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What would be a good way to get introduced into becoming a sound technician? Answered

Recently in my Media Productions Class, we have had guest speakers come in and talk to us about their jobs and getting jobs and so forth.  We even had a chance to get Don Bluth (If you don't know him you will recognize the movies he has worked on) to come in and talk to all of our Media Productions and Art classes.
Anyway, I've been thinking I want to be a sound technician, you know, someone who edits sounds and etc., I'm 15 right now, what would be a good way to get introduced into this profession?



Best Answer 8 years ago

I used to work for a cable tv company in their studio.  most cable companies have what is called "Local Origination" or a local channel that tells about community events.  You are a bit YOUNG for being an INTERN but it does not hurt anyone to ask questions at the local cable company.  They will probably be happy to show you their sound board and other quick tour of the local origination studio if you ask nicely. explain you are interested in a career someday as a sound-board man... or person.  You would also likely be used as a cameraman during remote shoots.  The DOWNSIDE of being an intern is there is NO PAY for the job. That's OK when you are young because you can afford NO PAY.  So it is an opportunity that is only available until you have a family and must earn money to pay bills.  The UP SIDE of this is you will likely eventually be placed ON THE PAYROLL !!  At our studio, we had weekly meetings where the producer talked to all the employees... technicians, soundman, cameramen, (and women)  Set workers...etc... and occasionally the subject came up of which INTERN was ready for being placed on the payroll due to his knowledge and quality contributions lately.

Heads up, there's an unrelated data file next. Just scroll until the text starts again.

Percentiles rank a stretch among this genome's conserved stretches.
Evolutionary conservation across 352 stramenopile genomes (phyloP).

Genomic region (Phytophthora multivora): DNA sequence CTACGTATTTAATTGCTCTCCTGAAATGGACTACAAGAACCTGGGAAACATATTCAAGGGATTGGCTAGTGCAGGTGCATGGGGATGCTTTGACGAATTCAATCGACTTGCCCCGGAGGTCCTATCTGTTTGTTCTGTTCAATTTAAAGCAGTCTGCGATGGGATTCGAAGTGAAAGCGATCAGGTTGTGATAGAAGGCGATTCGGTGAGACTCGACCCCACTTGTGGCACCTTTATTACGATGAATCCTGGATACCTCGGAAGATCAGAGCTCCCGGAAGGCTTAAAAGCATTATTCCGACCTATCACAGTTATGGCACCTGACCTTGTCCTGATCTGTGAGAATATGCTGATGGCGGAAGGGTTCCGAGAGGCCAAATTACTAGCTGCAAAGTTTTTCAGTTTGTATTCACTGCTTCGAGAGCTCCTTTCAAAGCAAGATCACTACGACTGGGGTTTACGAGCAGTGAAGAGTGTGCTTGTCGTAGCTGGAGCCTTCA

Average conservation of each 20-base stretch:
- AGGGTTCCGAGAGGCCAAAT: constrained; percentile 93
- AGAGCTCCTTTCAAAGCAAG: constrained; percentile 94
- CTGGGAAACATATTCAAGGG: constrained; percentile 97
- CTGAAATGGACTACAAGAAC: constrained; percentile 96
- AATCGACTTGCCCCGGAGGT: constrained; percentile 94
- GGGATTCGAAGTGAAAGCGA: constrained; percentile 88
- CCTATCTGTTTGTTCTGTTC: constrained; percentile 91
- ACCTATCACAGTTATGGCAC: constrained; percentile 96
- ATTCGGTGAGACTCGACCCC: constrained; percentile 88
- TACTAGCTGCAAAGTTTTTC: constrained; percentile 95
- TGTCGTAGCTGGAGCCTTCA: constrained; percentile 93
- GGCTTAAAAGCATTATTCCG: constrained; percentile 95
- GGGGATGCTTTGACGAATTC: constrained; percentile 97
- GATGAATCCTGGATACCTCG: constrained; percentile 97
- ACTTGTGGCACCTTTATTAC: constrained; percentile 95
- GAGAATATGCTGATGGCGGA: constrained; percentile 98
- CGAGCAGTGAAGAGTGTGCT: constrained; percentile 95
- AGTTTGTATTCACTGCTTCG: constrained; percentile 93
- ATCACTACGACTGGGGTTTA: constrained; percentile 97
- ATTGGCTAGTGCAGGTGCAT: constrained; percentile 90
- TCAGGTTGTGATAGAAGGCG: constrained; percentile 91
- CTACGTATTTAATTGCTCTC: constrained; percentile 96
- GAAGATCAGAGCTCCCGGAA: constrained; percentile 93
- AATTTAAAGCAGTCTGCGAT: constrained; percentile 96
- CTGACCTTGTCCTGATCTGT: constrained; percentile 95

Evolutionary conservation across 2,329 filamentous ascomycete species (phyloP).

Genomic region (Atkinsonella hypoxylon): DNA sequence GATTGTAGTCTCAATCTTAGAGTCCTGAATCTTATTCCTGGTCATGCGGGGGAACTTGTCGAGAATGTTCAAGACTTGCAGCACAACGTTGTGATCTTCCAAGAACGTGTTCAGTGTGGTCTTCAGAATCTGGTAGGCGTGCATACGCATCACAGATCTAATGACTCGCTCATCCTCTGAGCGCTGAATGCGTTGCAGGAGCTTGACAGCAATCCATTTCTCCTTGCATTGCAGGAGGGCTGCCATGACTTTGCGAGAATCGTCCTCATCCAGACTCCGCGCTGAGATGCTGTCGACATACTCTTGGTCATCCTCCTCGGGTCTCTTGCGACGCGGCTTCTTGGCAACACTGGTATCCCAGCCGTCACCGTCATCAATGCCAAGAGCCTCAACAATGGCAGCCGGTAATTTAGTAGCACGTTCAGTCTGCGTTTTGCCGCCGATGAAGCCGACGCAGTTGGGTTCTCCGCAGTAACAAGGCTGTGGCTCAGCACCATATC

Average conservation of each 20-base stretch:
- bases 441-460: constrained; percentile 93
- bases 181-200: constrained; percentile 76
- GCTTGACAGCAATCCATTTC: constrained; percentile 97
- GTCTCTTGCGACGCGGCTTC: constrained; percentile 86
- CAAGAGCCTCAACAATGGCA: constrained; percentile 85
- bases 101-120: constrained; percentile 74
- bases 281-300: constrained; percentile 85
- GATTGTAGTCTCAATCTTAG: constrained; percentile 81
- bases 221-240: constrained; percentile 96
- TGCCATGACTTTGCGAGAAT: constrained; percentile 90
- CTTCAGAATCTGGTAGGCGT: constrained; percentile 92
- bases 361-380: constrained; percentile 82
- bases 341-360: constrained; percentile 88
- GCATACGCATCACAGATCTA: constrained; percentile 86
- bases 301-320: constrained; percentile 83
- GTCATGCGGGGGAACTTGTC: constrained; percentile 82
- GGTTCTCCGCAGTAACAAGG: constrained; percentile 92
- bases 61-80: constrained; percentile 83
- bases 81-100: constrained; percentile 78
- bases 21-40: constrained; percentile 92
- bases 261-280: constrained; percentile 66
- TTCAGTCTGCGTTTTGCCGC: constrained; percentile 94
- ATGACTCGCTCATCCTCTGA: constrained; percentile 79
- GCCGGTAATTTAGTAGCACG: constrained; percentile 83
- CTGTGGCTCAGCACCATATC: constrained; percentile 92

Cable tv companies like to be friendly and approachable to the local community.  They might give FREE videocamera operation lessons or other opportunities.  Dont be shy... Dress clean... ask to speak to the producer if he is not busy.  Have a list of questions you want to ask before you go. Good luck !!

Talk to your teacher, and get back in touch with those guest speakers! 

You should prepare a one page (single sided!) resume.  Picture (a good, professional pic like your yearbook picture), name and contact info, and a description of whatever experience you've had that would be relevant. 

Pass those back to the speakers who interested you, and if possible have your teacher include a cover note.   Make sure you write a cover letter explaining why their work is most interesting to you, and ask if they have any summer internships available.  Internships are usually unpaid, and you do crap work, but its how you meet people in the industry.

If you live in an industry area (like L.A. or Vancouver), you should check the trade papers and magazines for advertisements.  See who is offering internships and cold-call them (telephone), or mail them your resume and a cover letter.

Now, you should take my advice with a grain of salt.  I absolutely loathe cold-calling, and never ever did a good job networking with visiting experts until I already had a secure job.  So I'm speaking somewhat theoretically, but I know what I like to get from people looking for work.